Sramana Mitra: You had established your company and sold to your first customer by the beginning of 2009. Venkat was on sabbatical from his job. Did you keep working full time?
San Banerjee: I worked at SAP when we moved to India and stayed there through almost all of 2009. It was interesting for a while because we had our baby in 2008. At that point I basically became the project manager. I gathered the requirements and researched the market need. [My husband] focused on engineering and developing the product. I had to keep my job with SAP because it was the only income that we had.
My mother-in-law was also living with us. She was the main reason why we came back to India. We originally planned to make a lot of money in dollars before returning to India. My mother-in-law, who was a widow, wanted to join us in the U.S. However, her visa application was rejected twice because she did not have a husband or any other source of income. That was a harsh reality for us. We had to stand and beg outside of the consulate of a foreign country to have our own parent joint us. That was a big reason why we decided to return to India in 2006.
My mother-in-law is very efficient and is a person who loves owning the kitchen. Right from day one she took over that area. That arrangement enabled me to keep working and supporting our living expenses while we started our company.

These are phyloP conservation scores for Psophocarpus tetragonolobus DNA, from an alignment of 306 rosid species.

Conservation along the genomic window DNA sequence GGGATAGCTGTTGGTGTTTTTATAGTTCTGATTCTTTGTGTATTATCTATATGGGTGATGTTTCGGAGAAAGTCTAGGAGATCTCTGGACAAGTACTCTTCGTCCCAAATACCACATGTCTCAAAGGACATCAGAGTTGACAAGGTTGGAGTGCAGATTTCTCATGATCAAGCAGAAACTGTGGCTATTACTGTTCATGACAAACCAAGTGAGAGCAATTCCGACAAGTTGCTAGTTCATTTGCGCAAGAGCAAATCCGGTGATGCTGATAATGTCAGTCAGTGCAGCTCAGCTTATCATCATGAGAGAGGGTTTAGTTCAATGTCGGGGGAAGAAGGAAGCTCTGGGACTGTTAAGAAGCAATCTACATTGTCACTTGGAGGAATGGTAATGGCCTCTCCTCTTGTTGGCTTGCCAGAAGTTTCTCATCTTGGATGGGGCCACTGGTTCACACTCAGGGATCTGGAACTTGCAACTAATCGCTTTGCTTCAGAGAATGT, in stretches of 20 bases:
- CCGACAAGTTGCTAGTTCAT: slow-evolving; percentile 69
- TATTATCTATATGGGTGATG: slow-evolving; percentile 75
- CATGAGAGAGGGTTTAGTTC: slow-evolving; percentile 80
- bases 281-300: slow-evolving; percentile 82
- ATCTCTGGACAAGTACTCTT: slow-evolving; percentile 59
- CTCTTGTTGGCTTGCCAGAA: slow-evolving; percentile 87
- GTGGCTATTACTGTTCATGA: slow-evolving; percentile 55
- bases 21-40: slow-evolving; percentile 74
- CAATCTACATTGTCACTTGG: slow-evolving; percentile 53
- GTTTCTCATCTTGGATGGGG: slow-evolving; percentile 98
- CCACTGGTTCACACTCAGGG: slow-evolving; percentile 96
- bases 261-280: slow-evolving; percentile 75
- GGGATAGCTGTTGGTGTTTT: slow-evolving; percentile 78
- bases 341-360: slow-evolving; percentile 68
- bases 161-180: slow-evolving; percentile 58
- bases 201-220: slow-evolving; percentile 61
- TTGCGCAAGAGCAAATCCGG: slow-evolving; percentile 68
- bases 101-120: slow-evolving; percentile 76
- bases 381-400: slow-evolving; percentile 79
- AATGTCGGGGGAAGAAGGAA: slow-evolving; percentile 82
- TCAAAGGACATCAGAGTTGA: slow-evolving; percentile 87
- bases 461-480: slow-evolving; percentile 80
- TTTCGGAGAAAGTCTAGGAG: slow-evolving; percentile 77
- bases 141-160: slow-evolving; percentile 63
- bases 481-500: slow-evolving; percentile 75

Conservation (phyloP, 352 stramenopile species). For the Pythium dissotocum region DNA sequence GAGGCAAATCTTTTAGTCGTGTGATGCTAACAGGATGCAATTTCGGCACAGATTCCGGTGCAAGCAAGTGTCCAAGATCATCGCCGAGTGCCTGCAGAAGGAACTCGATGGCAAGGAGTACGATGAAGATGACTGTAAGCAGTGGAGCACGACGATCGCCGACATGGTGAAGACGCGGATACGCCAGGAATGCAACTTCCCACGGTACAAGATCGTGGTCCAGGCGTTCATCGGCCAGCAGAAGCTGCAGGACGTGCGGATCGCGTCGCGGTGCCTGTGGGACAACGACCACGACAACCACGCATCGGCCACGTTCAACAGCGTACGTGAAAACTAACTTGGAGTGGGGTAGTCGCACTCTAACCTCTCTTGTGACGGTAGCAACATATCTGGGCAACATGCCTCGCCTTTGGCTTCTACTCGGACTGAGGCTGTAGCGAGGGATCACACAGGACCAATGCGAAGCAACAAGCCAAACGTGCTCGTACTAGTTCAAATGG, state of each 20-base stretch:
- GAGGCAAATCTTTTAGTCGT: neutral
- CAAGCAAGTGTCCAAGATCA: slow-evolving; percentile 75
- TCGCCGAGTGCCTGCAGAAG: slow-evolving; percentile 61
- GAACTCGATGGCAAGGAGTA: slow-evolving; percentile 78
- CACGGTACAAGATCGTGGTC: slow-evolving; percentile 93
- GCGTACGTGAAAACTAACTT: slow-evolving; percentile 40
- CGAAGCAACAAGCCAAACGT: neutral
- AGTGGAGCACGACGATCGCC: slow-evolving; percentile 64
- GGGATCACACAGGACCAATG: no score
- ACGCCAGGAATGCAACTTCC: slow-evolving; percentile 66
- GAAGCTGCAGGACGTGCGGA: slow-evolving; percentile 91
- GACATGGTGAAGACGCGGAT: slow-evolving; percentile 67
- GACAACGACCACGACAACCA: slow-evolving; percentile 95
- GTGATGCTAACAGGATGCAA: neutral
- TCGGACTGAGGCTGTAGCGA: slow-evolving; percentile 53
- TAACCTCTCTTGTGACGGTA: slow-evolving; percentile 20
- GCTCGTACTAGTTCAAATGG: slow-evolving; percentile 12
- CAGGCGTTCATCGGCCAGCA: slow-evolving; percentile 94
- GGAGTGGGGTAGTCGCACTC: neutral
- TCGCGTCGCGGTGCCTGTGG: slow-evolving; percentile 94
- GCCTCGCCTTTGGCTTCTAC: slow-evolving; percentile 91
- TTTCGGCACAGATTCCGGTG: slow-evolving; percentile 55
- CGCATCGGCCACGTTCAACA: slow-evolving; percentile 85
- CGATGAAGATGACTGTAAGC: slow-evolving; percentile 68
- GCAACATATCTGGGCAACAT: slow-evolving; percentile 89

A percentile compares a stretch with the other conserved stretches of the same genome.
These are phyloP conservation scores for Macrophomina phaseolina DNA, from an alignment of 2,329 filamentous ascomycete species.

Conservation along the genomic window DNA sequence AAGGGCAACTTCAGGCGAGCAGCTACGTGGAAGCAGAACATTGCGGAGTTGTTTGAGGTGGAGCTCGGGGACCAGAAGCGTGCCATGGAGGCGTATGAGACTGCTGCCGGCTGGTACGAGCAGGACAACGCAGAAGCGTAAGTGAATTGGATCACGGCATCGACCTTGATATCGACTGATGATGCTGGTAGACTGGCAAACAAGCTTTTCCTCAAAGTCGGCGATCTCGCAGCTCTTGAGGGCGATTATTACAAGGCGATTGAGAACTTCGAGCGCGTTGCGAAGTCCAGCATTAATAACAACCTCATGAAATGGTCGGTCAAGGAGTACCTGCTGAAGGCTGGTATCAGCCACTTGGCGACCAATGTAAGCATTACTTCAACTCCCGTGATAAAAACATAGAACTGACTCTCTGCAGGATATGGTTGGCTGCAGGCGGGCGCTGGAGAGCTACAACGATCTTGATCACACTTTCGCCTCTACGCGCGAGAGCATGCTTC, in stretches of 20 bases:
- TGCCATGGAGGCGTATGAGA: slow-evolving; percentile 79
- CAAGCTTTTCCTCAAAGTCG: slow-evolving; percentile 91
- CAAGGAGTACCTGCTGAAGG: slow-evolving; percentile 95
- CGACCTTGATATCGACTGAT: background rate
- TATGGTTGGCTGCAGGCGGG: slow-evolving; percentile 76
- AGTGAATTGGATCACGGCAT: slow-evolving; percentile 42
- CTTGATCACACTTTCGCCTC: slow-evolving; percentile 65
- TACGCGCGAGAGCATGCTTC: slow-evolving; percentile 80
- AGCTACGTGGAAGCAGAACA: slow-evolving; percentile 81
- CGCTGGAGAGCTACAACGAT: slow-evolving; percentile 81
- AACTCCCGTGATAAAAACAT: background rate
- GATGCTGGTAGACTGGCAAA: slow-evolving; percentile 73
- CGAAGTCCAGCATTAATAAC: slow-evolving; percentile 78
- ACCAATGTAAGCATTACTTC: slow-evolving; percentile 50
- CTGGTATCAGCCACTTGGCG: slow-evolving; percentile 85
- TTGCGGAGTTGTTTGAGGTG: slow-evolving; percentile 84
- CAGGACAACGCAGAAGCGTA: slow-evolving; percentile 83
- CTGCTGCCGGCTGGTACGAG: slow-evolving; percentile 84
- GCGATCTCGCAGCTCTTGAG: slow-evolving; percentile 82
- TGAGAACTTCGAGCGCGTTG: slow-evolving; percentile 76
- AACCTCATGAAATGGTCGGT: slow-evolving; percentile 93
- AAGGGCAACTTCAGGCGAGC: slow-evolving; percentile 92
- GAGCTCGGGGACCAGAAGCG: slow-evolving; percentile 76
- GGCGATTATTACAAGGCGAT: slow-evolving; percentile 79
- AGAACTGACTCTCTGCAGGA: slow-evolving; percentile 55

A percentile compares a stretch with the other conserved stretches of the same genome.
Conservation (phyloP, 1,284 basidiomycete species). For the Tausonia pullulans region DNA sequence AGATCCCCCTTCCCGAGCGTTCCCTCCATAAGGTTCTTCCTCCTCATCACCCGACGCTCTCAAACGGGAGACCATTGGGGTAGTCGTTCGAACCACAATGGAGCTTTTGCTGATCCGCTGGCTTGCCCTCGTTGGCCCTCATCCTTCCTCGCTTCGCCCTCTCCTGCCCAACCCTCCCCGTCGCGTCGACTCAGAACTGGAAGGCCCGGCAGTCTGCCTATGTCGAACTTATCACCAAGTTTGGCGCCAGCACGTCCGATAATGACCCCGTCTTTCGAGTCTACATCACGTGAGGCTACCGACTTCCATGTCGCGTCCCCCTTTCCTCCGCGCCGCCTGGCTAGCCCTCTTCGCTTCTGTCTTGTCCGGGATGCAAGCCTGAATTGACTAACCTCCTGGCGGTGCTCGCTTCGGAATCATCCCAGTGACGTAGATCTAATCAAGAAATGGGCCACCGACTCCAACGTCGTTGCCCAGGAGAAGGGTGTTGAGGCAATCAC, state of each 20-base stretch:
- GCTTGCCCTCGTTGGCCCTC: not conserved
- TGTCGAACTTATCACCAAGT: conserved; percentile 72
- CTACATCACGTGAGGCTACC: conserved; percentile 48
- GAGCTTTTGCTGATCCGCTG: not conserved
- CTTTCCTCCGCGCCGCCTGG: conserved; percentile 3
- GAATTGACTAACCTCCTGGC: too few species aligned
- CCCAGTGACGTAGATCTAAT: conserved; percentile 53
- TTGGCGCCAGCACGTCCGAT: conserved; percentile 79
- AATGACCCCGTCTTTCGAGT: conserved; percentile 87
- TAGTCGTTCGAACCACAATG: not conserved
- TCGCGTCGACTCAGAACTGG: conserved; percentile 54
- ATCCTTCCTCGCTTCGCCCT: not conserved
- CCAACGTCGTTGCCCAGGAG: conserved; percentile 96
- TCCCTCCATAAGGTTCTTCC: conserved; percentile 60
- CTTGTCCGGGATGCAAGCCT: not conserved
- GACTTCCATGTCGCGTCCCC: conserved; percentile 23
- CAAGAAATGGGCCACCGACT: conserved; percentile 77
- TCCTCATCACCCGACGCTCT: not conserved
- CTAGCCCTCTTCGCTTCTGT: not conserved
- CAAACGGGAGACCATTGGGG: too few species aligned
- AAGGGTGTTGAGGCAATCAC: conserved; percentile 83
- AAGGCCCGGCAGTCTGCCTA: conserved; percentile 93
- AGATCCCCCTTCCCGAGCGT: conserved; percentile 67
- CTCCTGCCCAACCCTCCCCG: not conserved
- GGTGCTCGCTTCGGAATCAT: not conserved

Sramana Mitra: At the very end of October, I released “Feminine Feminism,” which has fabulous role models of female entrepreneurs. When I talked to those entrepreneurs, I asked them how they handled issues such as raising children. In most cases they were stories where in-laws played a very big role. You are reinforcing everything else I have heard.
San Banerjee: I would not have been an entrepreneur without her.
Sramana Mitra: Your mother-in-law is a venture capitalist, and the other venture capitalist was your paycheck.
San Banerjee: Absolutely.
Sramana Mitra: In the 1M/1M program we have a formalized methodology of entrepreneurship that we call bootstrapping with a paycheck. We encourage entrepreneurs to hold on to their jobs and do the entrepreneurial tasks in a creative way until they have a steady revenue stream. There really is no substantial seed capital money in India. Investors want validated businesses which just take time. That’s true in the U.S. as well.
San Banerjee: There is another thing that worked out well for me. Our customers were managing committee members who also had their own jobs on Monday through Friday. Most of our customer demos happened during the evening hours or on weekends. I never had to compromise my primary job. Most of my work was done on Saturdays and Sundays.
Sramana Mitra: What was your sales process like?
San Banerjee: Our first customer gave us a lot of word of mouth [publicity]. People would approach us and ask us to show them what we were doing. We would go to their apartment complexes and present the product to them. In the early days we were more interested in their input than anything else. We received excellent inputs from each demo we conducted. For the first two or even three years, our sales meetings doubled as requirements gathering meetings.